As the Ukraine has an elected President it would be him that stands up for anything called a war crime from that election date, like when the military is used for 'crowd control in the 21st Century. Tanks would be considered to be defensive weapons at 'large gatherings and the one shot big gun would have something suitable for tracking certain locations in hd and stereo sound that would be able to track sound back to it's point of origin. That sort of 'hard evidence' would be the core of the war crimes and it would serve for 'class action suits' and with the 'compensation cheques' they would be shopping for goods coming from China with a quality version of Marco Polo's trade route and this round has more than just spices.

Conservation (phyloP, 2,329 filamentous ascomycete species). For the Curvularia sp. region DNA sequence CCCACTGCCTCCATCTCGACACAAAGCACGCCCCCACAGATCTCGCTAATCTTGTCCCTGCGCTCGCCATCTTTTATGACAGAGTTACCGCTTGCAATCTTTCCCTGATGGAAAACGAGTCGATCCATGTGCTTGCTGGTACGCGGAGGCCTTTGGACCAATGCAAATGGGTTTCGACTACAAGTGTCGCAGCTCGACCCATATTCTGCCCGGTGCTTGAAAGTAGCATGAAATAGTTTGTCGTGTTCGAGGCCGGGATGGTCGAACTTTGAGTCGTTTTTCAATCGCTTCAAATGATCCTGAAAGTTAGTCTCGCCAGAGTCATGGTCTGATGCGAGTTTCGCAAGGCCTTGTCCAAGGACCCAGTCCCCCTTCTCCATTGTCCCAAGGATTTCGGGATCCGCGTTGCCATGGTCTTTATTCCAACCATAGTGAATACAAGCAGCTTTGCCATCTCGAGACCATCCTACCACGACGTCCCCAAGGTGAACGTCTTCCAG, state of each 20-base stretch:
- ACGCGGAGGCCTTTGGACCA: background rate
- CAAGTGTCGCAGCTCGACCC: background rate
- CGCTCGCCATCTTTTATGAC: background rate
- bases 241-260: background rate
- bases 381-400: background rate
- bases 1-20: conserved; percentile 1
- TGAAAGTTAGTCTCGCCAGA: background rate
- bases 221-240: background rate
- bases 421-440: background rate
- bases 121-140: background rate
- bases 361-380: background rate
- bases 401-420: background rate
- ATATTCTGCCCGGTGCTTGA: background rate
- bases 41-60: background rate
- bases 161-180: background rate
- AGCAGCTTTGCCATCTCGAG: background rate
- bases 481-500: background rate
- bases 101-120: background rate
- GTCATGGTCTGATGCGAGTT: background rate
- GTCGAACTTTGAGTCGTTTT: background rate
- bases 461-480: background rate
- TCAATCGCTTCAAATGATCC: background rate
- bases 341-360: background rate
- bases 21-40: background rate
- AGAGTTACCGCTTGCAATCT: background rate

We in North America can trade with each other (Visa paying MasterCard) where we come up with projects that employ may as we 'scavenge the land' leaving behind sculptured fields and all our 'old trash' supplied the 'raw materials'. That 90 employment rate could be changed to 9% employment with very heavy equipment and 'the rest' could pursue the 'decorating end' of things. (rather than we enter a calamity and a lot of people die)

Quote: Originally Posted by mentalflossView Post

What good is having first world status if most of the people are living in third world conditions?

And I don't disagree with you that it is no excuse for the state. It's entirely the state's fault most of the people live poorly.

If anything I agree that the Chinese government needs to address the problem and take full responsibility for pollution and poor living standards.

At what ratio does the same abuse become acceptable because what you wrote should apply to Canada and the US and all other Nations?